Objective To examine morbidity among children with sickle-cell disease (SCD) during and after travel to a tropical area.
Design Observational study.
Setting Tertiary care children; Robert Debré Hospital, Paris, France.
Population Children with SCD younger than 18 years old and managed in the SCD referral centre at the Robert Debré Hospital who travelled to a tropical or subtropical area between 1 June 2009 and 31 December 2009.
Main outcome To assess morbidity, we used the number of clinical events requiring medical consultation during the trip as the primary outcome and the number of hospitalisations required after returning as the secondary outcome.
Results Thirty-nine children were included. The median age was 7.8 years (4.3–11.7 years). All of the children and their parents attended a pretravel visit focusing on the prevention of travel-related diseases. Twelve children (30%) consulted a physician while they were abroad. Thirteen children (33%) were hospitalised, and 23 children (59%) consulted a physician while they were abroad or within 3 months after returning to France. Considering the 3 months before and after travel, the number of children hospitalised after travel (n=12, 30.7%) was significantly higher than the number hospitalised before (n=4, 10.2%; p=0.01). One child was hospitalised for multifocal osteoarthritis as a complication of Salmonella enterica septicaemia of gastrointestinal origin.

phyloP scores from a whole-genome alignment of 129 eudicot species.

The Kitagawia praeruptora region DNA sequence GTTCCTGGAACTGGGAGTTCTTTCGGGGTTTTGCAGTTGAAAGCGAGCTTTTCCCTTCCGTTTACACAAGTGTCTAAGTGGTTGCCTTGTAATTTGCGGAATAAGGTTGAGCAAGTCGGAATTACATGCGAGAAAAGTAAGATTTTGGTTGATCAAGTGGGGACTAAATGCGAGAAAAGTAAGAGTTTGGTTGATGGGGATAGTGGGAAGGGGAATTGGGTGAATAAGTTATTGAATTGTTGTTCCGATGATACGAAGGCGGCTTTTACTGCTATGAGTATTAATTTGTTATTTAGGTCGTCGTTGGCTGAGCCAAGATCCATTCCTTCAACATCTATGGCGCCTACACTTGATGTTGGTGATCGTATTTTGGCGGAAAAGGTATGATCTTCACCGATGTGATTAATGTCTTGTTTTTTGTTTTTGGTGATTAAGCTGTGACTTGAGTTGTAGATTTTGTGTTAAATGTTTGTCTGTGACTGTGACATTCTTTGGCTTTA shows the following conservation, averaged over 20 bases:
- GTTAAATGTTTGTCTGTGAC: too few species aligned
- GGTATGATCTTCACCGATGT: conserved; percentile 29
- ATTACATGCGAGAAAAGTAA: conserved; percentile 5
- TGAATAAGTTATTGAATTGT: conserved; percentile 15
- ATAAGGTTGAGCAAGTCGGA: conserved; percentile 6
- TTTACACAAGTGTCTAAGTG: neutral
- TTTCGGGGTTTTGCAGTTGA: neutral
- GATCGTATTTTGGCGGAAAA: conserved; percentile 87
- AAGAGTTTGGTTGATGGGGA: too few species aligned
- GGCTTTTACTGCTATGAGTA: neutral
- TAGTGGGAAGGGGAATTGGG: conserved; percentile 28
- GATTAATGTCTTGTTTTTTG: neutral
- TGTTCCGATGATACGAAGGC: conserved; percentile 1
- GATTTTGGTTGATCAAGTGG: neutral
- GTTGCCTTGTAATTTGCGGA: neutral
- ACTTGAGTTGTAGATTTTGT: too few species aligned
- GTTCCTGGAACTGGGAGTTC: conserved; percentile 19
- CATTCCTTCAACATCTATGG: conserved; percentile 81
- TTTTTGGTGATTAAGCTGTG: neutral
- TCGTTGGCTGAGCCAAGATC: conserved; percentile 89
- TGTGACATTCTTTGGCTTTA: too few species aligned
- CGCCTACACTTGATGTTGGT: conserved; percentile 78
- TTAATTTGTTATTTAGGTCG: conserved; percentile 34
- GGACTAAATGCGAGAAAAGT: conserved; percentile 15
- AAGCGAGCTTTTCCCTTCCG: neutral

Conclusions Travels to tropical areas are associated with high morbidity in children with SCD. Salmonella infection is a particularly significant threat, and empirical antibiotic therapy should be prescribed routinely for traveller's diarrhoea in this population.
- Infectious Diseases
- Tropical Paediatrics